HomeStandard PeopleMapfumo: The lion songs that shook Zim

Mapfumo: The lion songs that shook Zim

The Chimurenga music legend, Thomas Hurricane Hugo Mukanya Mapfumo, is one Zimbabwean artiste who has made a significant contribution to the Zimbabwean music landscape. He also had a vision about the socio-cultural and political changes that were bound to affect the future of Zimbabwe, and he was right.

In the groove with Fred Zindi

In 1990, 10 years after independence, Mapfumo and the Blacks Unlimited released the song Corruption as he began to observe the corrupt tendencies that were taking shape in Zimbabwe. He got into trouble for it as Cabinet ministers were not happy about having their secret financial dealings being exposed to the public by a “mere” musician.

Mapfumo wrote:

Corruption, corruption in the society
In the streets, there’s corruption
Everywhere there’s corruption
Some of us are corrupt
Something for something
Nothing for nothing
You can’t run away from justice

This tune, which became an instant hit, incensed the government of the time to the extent that it was banned from airplay by the Zimbabwe Broadcasting Corporation (ZBC).

According to Mapfumo, “Corruption is like a disease that plagues the whole world. There are many leaders and others with power who are misleading the people. The big and small should be reminded that corruption is everywhere, but no one can run away from justice.”

Indeed in 2018, we have witnessed a series of corruption charges being levelled against former high-powered people as justice begins to prevail.

Corruption has been defined variously by scholars. But the simple meaning of it is that corruption implies perversion of morality, integrity, character or duty out of mercenary motives such as bribery, without any regard to honour, right and justice. In other words, undue favour for anyone for some monetary or other gains is corruption. Simultaneously, depriving the genuinely deserving from their right or privilege is also a corrupt practice. Shrinking from one’s duty or dereliction of duty are also forms of corruption. Besides, thefts, wastage of public property constitute varieties of corruption.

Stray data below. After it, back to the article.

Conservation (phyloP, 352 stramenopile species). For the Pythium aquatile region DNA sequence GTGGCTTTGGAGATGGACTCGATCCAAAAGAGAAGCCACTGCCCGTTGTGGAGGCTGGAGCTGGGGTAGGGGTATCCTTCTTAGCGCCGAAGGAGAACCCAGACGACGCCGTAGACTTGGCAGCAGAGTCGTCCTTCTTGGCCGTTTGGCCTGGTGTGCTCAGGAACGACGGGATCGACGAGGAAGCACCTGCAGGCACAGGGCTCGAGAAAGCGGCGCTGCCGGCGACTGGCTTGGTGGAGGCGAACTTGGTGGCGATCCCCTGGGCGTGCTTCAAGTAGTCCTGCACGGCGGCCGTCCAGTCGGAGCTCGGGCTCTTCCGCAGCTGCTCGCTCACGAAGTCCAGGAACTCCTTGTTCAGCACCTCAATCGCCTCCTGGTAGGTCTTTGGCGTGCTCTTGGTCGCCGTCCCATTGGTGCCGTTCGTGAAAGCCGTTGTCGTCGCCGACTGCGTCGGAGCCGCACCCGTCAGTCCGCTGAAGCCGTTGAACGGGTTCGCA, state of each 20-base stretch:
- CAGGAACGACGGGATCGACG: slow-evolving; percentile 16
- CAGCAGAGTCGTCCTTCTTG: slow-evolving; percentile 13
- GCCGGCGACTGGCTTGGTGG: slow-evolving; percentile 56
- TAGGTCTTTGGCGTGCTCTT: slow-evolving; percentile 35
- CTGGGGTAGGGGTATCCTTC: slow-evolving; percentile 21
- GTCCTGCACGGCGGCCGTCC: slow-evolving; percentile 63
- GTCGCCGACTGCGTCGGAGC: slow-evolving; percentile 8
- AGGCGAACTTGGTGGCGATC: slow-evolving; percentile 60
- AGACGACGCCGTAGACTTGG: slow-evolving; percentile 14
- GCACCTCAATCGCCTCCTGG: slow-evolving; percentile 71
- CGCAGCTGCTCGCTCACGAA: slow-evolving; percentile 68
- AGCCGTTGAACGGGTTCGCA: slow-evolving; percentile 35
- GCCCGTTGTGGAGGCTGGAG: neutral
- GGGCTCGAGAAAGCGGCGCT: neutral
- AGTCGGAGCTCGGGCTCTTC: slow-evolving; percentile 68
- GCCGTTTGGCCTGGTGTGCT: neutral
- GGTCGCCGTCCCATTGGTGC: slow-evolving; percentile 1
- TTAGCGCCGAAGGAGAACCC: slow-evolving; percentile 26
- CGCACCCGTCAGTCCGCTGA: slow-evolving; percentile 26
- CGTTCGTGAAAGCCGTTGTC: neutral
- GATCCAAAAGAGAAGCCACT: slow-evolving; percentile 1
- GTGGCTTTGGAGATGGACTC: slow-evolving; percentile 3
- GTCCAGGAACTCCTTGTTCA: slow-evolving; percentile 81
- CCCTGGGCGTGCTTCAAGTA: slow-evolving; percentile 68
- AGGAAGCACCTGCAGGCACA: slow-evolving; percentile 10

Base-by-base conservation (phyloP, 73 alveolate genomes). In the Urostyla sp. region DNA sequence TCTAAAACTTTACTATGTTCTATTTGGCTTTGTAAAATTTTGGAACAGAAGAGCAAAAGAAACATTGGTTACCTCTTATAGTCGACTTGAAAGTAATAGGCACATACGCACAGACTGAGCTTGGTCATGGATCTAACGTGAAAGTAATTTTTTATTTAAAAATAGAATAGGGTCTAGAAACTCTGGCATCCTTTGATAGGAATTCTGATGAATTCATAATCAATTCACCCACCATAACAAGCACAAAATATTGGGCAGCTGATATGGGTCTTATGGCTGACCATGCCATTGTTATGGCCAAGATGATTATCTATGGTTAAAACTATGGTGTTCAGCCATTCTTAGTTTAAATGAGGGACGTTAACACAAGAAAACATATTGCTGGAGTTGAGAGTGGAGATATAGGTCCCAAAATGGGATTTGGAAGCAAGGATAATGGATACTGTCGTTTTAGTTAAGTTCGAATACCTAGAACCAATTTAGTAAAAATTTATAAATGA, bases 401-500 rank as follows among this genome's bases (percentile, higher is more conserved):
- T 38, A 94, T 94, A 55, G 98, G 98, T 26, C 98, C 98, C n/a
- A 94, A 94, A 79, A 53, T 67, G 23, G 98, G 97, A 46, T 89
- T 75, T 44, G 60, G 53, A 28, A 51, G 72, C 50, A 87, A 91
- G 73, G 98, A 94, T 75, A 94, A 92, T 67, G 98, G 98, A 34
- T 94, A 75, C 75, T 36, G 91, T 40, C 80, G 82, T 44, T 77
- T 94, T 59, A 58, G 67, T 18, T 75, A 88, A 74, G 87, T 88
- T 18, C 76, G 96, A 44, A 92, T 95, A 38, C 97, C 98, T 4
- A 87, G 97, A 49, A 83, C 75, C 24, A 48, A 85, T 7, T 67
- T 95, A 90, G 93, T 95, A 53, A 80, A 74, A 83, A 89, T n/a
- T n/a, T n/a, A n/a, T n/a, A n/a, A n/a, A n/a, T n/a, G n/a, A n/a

Dishonesty, exploitation, malpractices, scams and scandals are various manifestations of corruption.

Although Mapfumo spoke out against it, corruption is not a uniquely Zimbabwean phenomenon. It is witnessed all over the world in developing as well as developed countries. It has spread its tentacles in every sphere of life, namely business administration, politics, officialdom, and services. In fact, there is hardly any sector which can be characterised for not being infected with the vices of corruption. Corruption is rampant in every segment and every section of society, barring the social status attached to it. Nobody can be considered free from corruption from a high-ranking officer to the lowest.

Mapfumo saw through all of this and predicted what was to become a rampant vice in Zimbabwe’s future society.

Up until recently, corruption among police officers was heavily pronounced especially at roadblocks . The police officers demanded payment from motorists, so that they can avoid arrest and/ or prosecution. Additionally, the police officers solicited bribes to deter the law enforcement process. Corruption among the police officers is detrimental to the performance of their roles in the nation. For instance, corruption by the police reduces the public trust in the system. This leads to loss of trust by the public especially with reference to crime prevention capacity.